Passionate about Italy, spending time travelling the country to cover football matches, meeting people, the history and the food culture.
Where do we get our mental image of Italy from? To many who have never travelled to the Bel Paese, the country is full of beautiful people, beautiful food and beautiful scenery. That the language spoken is such a romantic vernacular is just another reason that people fall in love with a country they have never experienced in person, all those factors combining to make it a popular destination in which to escape from normal life; both in the imagination and in person.
More recently, the advent of Netflix and other subscription-based channels have provided a distinct change of tack. In these modern binge-watches, the halcyon representation of the peninsula turned is on its head by an increasingly popular look at the dark mafia underworld that lies beneath the “pizza and gelato” stereotypes by creating a different, if not equally unrepresentative version of the country.
Film and television not only have a role, but also an apology to make in their representation of Italy. Not everything is – and this may come as a surprise – as they wish to make out. Take Diane Lane’s “Under the Tuscan Sun” or “Tea with Mussolini” starring Maggie Smith. To the average Italian, what is portrayed here is simply nothing like the reality of living in the nation they call home, but for many, they represent a romantic notion that can somehow be clung onto.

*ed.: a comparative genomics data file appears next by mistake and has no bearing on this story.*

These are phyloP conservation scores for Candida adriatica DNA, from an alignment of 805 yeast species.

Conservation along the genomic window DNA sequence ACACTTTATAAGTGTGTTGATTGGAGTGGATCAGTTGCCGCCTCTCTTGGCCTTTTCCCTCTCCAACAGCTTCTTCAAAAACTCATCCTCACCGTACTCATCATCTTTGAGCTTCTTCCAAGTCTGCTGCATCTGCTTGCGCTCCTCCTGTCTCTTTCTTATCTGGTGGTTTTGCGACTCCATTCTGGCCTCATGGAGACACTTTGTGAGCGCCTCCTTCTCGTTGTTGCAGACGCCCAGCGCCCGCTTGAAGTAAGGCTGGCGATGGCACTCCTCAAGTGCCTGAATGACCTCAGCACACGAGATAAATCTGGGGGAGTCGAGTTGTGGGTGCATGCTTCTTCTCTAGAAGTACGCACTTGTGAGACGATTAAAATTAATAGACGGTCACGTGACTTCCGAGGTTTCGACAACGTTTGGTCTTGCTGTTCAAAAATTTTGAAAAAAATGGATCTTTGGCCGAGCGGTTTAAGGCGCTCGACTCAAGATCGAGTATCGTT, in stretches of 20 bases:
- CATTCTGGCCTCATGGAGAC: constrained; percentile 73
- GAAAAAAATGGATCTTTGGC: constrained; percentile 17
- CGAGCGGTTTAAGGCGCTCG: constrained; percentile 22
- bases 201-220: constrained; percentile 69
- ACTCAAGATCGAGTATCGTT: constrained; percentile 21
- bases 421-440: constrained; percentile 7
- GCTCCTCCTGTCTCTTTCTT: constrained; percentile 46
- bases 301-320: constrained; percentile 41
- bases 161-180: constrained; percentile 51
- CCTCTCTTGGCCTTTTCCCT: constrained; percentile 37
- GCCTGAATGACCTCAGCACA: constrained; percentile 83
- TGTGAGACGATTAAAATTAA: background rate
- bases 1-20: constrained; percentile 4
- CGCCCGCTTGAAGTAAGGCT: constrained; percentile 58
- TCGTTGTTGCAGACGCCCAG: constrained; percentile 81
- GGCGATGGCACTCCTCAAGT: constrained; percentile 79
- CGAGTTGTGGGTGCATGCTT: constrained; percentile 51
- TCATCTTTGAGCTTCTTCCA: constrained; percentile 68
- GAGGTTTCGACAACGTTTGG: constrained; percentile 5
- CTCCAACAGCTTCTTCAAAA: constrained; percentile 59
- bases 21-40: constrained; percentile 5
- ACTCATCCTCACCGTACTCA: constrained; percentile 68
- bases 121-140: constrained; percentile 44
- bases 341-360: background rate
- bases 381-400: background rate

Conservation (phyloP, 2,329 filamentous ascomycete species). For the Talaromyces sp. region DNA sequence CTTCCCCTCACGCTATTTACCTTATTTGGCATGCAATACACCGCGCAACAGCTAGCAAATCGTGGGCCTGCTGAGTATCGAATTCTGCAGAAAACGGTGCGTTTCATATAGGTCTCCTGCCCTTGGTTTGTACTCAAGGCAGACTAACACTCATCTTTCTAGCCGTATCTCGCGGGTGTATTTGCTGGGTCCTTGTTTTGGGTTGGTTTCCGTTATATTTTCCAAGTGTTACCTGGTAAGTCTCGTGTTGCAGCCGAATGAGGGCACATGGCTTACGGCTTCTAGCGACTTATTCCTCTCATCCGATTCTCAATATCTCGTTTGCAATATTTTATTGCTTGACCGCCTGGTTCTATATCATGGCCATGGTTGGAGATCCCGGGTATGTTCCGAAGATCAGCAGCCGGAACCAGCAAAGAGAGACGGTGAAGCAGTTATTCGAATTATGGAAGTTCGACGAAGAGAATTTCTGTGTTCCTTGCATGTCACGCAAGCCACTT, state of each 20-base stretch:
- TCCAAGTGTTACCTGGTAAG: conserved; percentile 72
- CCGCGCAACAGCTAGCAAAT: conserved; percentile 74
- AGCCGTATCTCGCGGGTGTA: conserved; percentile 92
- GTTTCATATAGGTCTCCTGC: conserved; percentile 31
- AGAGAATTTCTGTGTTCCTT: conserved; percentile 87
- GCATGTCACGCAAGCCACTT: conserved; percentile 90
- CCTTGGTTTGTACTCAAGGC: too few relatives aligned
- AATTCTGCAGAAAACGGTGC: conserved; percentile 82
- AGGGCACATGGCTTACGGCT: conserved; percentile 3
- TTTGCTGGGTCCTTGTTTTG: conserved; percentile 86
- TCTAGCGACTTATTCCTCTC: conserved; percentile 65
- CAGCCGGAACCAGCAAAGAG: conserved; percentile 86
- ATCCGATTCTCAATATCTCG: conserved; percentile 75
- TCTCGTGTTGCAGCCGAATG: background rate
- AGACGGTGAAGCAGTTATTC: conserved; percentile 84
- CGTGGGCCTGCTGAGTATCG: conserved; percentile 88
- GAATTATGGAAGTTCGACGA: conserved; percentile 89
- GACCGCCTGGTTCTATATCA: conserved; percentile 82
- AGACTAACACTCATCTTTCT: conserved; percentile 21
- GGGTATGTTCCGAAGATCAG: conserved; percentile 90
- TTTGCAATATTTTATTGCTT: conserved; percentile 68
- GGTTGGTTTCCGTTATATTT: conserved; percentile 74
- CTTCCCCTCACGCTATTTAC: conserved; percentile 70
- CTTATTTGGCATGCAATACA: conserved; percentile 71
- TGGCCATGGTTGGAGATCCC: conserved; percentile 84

While both of these films are stories loosely based on truth, the handsome, Marcello – who has an initial affair with Lane’s character – is another permutation of a myth that allows middle-aged women to dream of moving to Italy and hooking up with a young and attractive native.
In a way, the screenwriters aren’t to blame for such artistic liberty. Who wouldn’t want to be swept up by god-like Marcello, played by the handsome Raoul Bova? Who doesn’t want to be captured by the fantasy and narration, or overwhelmed by the scenery in both films? It is after all, entertainment, and Italy is a stunning blank canvas upon which to build a story.
A deep fascination with the Mafia gives rise to a series named “Gomorrah”, based on the books by Roberto Saviano. This is a gripping drama set in Naples and based around the Mafia syndicate “Camorra”, one which goes so close to the bone that the author is now in permanent hiding. La Dolce Vita this is most certainly not, as the three series released so far direct the viewer through the dangerous underworld full of backstabbing and infighting.
Family wars are also a theme in the Netflix original series “Suburra: Blood on Rome”, this time a move slightly north to the Capital. Political and religious corruption are dealt with here, along with affairs, a character determined to keep his homosexuality quiet from his mafioso family and violence related to organised crime.
So which is it to be? Is Italy as romantic or as dangerous as it might seem? The answer lies, like most things, somewhere in the middle. Italian TV’s own Inspector Montalbano perhaps comes closest to achieving a balance, the adaptation of the Andrea Camilleri novels perfectly depicting the undeniable beauty of the peninsula without shying away from problems faced by the police.
Perhaps all that the recent shift in TV representation serves to highlight is that viewers want to be left on the edge of their seats, however for those who still want to revel in its romanticism, there remains something for everyone in this wonderfully diverse country.